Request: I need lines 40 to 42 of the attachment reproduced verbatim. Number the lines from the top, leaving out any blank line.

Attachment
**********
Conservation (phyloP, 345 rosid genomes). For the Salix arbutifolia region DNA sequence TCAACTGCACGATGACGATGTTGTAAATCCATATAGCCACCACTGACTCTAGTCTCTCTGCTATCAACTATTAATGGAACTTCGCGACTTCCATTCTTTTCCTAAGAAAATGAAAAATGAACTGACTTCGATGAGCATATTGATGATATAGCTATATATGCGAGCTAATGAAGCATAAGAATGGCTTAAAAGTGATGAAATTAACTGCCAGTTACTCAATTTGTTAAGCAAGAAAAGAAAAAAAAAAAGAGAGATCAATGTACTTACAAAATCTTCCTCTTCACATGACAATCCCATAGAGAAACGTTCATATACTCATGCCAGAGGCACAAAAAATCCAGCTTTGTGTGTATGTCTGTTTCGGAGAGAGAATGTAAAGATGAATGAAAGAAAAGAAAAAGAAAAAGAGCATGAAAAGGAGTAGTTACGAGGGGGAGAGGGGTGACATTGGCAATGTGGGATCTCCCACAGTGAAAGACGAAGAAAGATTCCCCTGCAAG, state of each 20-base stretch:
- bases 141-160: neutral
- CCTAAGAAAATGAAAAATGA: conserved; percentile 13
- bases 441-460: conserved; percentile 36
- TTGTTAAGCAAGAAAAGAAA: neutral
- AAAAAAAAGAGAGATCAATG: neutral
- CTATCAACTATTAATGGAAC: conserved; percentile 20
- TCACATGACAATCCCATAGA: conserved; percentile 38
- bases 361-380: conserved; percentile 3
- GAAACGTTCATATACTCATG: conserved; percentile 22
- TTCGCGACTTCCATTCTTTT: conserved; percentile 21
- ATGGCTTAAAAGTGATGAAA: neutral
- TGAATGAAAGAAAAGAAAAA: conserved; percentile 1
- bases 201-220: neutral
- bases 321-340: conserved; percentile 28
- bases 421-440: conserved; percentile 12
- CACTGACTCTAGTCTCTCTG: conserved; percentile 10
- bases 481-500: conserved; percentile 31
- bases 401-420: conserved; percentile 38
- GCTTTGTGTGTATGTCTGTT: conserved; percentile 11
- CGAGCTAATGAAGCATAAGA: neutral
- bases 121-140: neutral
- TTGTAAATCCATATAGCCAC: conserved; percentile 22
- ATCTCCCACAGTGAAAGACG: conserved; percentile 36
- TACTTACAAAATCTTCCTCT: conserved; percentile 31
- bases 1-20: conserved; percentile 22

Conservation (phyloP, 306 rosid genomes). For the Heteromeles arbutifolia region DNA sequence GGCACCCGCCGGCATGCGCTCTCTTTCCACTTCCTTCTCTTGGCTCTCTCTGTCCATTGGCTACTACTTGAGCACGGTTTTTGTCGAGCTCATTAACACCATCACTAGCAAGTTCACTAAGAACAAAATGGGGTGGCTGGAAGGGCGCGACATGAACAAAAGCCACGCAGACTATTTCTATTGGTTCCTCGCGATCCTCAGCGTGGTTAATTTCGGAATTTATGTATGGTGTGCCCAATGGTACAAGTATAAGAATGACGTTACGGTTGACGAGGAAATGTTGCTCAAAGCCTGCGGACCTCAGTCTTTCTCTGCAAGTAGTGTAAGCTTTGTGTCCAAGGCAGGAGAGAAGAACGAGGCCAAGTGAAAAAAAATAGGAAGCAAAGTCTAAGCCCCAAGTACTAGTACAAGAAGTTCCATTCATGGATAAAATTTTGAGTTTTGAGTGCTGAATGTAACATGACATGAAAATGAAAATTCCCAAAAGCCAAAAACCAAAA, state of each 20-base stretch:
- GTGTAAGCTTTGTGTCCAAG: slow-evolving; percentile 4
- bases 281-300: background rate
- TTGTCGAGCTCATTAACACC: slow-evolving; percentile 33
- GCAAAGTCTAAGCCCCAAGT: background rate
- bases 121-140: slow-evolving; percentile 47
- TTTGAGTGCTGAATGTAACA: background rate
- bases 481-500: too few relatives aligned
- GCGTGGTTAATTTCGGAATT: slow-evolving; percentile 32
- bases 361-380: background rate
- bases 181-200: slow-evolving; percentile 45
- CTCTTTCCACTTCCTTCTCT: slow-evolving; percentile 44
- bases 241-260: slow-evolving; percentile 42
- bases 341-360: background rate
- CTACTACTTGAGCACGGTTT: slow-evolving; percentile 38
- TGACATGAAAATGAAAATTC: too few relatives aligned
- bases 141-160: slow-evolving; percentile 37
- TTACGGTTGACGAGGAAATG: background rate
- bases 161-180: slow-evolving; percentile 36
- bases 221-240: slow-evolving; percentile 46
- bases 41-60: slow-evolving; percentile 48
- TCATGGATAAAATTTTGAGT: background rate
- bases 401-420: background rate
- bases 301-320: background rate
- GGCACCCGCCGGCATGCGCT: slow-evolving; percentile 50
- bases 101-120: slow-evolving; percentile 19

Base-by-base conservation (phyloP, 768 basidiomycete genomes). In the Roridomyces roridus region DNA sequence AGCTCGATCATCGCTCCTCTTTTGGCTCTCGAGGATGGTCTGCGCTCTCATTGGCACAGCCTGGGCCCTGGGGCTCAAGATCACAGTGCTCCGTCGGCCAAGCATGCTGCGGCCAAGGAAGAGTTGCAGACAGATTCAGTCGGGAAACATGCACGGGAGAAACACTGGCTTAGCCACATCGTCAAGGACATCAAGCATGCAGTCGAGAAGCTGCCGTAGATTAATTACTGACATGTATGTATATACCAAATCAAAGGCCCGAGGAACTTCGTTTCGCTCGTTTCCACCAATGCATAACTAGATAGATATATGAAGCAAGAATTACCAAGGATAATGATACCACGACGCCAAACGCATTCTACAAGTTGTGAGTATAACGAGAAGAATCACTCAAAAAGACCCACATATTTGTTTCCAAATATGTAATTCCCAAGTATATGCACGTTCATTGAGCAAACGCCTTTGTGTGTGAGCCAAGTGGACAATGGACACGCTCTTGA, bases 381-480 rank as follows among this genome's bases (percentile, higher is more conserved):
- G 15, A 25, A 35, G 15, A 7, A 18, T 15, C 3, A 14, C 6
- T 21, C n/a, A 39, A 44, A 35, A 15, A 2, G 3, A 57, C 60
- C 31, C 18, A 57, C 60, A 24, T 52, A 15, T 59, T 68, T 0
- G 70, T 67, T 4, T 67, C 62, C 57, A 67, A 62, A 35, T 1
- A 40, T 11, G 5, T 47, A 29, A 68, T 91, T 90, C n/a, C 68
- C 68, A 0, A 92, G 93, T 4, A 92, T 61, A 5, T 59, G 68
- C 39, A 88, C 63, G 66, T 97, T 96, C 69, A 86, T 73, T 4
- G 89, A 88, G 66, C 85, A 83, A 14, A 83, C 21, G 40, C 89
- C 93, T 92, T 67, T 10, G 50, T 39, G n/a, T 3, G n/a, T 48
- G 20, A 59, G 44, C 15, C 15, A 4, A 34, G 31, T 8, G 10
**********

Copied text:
- bases 341-360: background rate
- CTACTACTTGAGCACGGTTT: slow-evolving; percentile 38
- TGACATGAAAATGAAAATTC: too few relatives aligned